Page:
Suspension of Critical Thinking: Some try to define a cult as “a group whose beliefs and practices are considered strange.” That’s pretty vague, as many groups, including most major religions, believe in things that might be considered strange by outsiders. Who cares what people believe? That’s not the point. What makes a cult, in my mind, is that the group does not permit members to question, challenge, or even think about core beliefs.
While some cults make a show of saying things like “you can accept or reject the Master’s words” to new recruits, the fact is that rejecting the Master’s words is not an option as one becomes more and more involved. Disagreements are handled condescendingly – you “don’t fully understand,” you “have to ascend to a higher consciousness to really understand,” and so on. Anyone who persists in disagreeing or challenging the Master’s words is eventually ostracized and shunned.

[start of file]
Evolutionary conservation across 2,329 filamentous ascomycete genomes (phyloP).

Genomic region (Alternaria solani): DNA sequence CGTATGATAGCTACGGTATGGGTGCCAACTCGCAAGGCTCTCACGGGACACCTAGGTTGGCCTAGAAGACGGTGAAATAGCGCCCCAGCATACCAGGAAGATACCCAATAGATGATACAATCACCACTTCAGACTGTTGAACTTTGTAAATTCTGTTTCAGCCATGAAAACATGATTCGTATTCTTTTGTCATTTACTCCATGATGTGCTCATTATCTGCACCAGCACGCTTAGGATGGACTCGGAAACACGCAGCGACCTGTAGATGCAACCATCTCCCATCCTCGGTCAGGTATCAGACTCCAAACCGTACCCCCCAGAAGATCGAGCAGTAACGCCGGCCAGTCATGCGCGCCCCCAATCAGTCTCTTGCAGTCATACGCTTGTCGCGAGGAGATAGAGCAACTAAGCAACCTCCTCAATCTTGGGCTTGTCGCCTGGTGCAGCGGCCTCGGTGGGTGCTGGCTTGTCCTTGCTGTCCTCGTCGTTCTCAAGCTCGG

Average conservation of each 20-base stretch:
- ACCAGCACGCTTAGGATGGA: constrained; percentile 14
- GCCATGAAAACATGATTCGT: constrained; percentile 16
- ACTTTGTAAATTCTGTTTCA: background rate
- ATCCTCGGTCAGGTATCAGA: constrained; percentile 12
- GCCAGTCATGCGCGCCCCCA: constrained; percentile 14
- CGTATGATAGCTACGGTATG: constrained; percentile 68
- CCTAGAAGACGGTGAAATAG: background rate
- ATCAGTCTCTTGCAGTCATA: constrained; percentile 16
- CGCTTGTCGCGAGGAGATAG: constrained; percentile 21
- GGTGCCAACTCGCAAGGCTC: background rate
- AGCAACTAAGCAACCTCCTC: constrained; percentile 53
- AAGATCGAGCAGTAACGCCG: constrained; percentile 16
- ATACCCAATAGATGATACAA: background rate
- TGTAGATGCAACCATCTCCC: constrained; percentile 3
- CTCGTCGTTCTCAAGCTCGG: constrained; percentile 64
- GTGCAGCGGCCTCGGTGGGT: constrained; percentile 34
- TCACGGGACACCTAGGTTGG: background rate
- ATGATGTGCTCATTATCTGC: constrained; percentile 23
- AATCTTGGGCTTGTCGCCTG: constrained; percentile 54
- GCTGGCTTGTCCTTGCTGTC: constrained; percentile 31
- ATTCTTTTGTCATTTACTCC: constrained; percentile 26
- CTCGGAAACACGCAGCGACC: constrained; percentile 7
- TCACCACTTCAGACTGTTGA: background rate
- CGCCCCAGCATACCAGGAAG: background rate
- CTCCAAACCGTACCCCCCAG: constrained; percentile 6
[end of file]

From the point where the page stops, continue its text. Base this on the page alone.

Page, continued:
In a cult, the Leader and the Doctrine is always perfect. Any failure is the fault of the individual member, who is flawed and imperfect.
When someone asks you for your opinion, do you tend to quote or paraphrase something the Leader wrote rather than thinking it through for yourself? When faced with critical decisions in your life do you work it out yourself, or do you tend to ask “what would the Leader do?” Do conversations between group members sometimes consist of quoting the Leader to each other? If you were to voice a disagreement with the Leader or Master, would you be looked down upon, shunned, or even ostracized? If so, chances are, you’re in a cult.
A Culture of Confession: Confession is a powerful experience, and is a key part of many religions. One confesses one’s sins in confidence, is heard and receives forgiveness. It can be a tremendous relief. That’s not how cults use confession. They use it for control. The member is expected to open up and completely expose all of their sins, transgressions, bad thoughts and so on. The boundary between private and public is destroyed. Cult leadership wants to have each member’s intimate secrets so as to control them through guilt, shame, and fear. Nothing is ever forgiven.